H) The group delay distortion is the difference between the minimum and the maximum value of the group delay in a specific frequency range.
Measurement technique of crystal filters
Calibration and final control of the filters are carried out by means of a selective level measurement or with a network analyzer, depending on the requirements. The different filter impedances are adapted to the measurement system impedances by transformer circuits which are integrated in test adapters.
Attenuation, phase and group delay distortion measurement for filter terminating impedances RF // CF with RF < 1 kOhm and CF > 5 pF. The matching pads can be calculated as follows:
In the following table the resistances of some typical filter impedances are listed:
For terminating impedances above 1 kOhm, additional attenuation due to the matching network is extremely high. This result in problems with the ultimate measurement. In this case the filters are adapted with LC-transformers in accordance to the next figure:
The following relations are valid for the reactances X1 and X2 depending on the circuit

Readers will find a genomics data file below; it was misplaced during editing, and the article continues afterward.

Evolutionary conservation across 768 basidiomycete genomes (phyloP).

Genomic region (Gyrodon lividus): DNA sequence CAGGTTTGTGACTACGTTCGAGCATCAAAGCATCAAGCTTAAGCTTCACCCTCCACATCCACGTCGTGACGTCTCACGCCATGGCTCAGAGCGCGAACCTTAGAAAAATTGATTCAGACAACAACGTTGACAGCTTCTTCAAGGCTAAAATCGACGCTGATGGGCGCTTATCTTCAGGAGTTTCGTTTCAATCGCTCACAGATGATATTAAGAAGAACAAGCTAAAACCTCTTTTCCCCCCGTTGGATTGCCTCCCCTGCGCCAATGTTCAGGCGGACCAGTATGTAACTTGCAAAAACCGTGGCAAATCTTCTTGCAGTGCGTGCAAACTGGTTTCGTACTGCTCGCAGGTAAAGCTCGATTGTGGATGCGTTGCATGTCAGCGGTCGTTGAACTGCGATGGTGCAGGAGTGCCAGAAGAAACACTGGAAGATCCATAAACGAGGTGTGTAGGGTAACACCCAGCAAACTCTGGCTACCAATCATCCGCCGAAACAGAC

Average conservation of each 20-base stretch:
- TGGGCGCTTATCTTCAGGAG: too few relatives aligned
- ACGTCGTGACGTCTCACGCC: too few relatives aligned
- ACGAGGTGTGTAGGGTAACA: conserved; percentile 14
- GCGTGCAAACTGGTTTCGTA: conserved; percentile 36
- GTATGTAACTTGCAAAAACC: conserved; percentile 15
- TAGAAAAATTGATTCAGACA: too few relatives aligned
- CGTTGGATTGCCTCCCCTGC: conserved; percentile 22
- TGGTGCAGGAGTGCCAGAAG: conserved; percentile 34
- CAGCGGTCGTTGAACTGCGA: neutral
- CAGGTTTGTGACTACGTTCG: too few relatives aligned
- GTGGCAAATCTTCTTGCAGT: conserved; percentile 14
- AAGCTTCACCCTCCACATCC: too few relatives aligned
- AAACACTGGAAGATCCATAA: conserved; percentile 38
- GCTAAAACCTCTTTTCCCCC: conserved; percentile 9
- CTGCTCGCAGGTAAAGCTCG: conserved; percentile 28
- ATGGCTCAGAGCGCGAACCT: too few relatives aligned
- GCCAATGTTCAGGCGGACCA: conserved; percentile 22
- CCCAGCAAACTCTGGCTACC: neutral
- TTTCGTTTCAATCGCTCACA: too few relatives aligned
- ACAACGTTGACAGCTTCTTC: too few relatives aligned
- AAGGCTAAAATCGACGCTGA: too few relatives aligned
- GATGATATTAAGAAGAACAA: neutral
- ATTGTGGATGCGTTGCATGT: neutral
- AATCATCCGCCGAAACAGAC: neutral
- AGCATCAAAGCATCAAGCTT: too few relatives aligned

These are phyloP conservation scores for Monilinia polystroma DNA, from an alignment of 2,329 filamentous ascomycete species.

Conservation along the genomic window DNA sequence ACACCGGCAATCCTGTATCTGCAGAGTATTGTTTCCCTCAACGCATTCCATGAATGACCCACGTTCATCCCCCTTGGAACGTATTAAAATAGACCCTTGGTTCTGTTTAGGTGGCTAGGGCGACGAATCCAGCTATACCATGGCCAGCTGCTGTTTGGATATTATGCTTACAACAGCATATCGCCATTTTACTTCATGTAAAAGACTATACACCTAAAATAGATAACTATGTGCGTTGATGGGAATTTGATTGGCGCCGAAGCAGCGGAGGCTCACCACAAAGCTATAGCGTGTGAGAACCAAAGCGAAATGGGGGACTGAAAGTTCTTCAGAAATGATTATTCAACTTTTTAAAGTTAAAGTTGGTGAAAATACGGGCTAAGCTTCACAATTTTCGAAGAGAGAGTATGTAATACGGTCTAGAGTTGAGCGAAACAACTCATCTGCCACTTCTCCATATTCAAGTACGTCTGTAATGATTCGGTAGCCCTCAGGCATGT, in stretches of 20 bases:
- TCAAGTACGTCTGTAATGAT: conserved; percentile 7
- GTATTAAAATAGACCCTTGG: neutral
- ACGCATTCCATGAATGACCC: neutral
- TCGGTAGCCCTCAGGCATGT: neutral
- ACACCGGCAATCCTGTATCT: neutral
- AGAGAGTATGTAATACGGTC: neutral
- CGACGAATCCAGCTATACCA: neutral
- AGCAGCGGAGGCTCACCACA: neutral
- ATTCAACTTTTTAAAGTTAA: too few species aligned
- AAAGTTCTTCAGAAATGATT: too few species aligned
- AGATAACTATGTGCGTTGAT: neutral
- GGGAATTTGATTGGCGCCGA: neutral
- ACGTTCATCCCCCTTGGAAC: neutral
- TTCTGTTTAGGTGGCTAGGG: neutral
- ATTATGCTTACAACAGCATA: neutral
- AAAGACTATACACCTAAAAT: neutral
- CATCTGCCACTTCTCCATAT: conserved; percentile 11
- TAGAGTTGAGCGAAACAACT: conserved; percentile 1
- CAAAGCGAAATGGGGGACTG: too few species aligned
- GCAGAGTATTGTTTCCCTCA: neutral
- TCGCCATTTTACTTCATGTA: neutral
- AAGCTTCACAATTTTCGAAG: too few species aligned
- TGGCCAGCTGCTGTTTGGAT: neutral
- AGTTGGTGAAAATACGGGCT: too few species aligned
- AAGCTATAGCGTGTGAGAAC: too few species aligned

The impedances of the test adapters are adjusted at the centre frequency of the crystal filters using a vector impedance meter. In order to avoid a cross-talk between input and output, the input and output have to be carefully shielded and the filter case has to be taken to ground. For measuring the ultimate attenuation, the attenuation of the test adapter has to be better by 10 dB than the specified ultimate attenuation of the test unit. KVG offers corresponding test adapters for every filter.
The centre frequency f0 of symmetrical bandpass filters is calculated as follows:
Measurement technique of crystal discriminators
Test circuit for crystal discriminators The specified data of the crystal discriminators are valid for a constant input voltage U0=1V or P0=+13dBm(50 Ohm) at the input of the test jig.
The non-linearity (l) of the voltage-frequencycharacteristic is the percentage deviation of the output voltage U2 from a linear shape. Monolithic crystal discriminators are available for narrow-band FM combined with FM-demodulators. The slope is defined as: